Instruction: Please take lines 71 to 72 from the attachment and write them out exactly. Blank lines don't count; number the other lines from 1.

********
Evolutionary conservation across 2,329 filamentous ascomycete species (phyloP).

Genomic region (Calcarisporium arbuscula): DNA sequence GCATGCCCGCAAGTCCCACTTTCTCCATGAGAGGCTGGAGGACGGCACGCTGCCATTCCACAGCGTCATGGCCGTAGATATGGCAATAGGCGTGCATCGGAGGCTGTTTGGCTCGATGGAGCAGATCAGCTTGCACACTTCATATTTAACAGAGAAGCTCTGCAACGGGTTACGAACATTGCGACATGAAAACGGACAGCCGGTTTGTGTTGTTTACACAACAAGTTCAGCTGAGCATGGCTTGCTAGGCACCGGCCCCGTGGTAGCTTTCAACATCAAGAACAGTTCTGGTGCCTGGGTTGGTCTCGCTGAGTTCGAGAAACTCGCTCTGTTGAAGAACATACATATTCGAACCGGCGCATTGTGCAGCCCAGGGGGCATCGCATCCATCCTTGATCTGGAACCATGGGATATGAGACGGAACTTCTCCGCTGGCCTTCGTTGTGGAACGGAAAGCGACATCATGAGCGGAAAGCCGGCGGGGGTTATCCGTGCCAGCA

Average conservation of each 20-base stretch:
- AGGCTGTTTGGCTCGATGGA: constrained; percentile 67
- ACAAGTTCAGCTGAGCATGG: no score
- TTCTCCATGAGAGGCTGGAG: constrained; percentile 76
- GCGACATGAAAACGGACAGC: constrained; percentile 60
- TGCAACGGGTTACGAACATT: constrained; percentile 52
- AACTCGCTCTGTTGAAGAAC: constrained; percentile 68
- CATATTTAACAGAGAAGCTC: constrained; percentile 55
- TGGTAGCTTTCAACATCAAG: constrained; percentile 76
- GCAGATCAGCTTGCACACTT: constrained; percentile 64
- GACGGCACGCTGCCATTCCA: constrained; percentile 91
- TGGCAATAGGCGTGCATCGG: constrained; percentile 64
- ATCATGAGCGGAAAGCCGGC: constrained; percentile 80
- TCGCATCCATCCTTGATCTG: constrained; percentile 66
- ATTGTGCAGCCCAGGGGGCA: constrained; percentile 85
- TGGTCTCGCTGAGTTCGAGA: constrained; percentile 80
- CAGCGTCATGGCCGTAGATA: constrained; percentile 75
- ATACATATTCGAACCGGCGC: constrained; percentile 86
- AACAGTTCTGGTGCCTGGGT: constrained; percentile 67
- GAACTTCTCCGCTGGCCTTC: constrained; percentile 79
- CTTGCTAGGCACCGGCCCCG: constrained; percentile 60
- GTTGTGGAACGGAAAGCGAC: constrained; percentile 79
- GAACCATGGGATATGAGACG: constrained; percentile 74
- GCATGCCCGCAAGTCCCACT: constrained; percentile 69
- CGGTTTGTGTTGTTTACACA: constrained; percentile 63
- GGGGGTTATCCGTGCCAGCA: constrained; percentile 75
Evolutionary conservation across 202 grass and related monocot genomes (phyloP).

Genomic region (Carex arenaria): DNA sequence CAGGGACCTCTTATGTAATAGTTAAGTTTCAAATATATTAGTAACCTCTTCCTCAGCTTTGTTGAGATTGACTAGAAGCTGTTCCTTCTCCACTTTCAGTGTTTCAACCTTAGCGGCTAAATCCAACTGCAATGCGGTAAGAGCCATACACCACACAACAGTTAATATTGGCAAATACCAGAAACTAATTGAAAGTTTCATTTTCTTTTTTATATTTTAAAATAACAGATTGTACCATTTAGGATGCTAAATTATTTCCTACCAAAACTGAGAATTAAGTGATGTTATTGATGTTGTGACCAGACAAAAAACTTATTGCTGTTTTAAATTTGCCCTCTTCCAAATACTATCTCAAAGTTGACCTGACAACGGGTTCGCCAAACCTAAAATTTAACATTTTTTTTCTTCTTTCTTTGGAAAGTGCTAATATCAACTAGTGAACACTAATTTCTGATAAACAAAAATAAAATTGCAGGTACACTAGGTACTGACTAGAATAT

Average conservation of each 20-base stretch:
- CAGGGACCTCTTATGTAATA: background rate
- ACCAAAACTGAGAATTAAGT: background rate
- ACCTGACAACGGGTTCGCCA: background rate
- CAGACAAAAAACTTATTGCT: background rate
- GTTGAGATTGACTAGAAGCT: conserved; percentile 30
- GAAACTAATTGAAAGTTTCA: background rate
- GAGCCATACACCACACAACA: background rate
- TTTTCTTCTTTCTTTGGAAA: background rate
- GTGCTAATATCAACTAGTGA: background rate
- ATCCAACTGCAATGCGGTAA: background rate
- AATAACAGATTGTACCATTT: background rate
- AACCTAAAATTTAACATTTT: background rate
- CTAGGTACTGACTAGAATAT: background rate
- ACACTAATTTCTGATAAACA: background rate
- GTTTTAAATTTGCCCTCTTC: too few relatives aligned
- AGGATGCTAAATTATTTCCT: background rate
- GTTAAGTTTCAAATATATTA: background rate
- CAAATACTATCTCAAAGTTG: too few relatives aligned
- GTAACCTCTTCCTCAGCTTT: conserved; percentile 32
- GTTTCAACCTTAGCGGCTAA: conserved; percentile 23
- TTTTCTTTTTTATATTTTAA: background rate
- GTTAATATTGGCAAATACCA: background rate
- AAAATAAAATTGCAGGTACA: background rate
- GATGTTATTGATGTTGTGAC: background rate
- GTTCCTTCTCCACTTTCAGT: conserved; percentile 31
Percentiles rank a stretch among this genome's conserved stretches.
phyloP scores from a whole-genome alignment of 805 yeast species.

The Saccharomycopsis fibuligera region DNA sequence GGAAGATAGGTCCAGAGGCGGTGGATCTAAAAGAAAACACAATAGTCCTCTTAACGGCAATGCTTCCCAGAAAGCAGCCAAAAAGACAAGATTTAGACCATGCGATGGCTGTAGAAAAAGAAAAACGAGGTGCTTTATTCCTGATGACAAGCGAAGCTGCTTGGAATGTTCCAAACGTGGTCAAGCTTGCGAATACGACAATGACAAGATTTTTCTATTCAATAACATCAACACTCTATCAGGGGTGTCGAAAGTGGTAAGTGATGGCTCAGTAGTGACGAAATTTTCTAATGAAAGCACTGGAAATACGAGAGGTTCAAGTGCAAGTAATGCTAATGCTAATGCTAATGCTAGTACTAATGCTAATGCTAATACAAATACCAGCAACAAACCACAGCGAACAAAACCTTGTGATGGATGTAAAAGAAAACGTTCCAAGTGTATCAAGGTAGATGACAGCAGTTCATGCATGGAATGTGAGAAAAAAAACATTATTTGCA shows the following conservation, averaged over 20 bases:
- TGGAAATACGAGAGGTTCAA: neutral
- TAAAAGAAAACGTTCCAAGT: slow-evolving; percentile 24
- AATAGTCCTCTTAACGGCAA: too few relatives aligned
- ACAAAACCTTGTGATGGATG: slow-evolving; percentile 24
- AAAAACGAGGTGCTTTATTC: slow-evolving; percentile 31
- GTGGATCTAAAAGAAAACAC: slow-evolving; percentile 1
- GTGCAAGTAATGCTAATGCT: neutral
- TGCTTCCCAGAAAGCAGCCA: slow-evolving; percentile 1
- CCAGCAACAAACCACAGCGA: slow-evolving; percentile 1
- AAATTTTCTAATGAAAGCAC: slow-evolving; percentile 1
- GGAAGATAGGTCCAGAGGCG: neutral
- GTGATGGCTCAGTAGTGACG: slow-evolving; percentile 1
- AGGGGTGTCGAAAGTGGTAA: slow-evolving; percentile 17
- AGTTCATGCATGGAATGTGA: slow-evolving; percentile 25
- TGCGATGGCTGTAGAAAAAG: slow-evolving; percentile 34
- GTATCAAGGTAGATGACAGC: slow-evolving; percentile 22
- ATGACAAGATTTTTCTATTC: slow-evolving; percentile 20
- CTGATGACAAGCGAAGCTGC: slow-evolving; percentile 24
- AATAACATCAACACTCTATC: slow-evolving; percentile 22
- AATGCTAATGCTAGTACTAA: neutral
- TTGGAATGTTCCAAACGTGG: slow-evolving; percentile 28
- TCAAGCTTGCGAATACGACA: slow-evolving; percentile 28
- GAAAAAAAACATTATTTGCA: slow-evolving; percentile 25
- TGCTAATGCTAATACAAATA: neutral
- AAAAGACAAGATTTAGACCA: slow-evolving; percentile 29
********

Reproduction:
- GTGATGGCTCAGTAGTGACG: slow-evolving; percentile 1
- AGGGGTGTCGAAAGTGGTAA: slow-evolving; percentile 17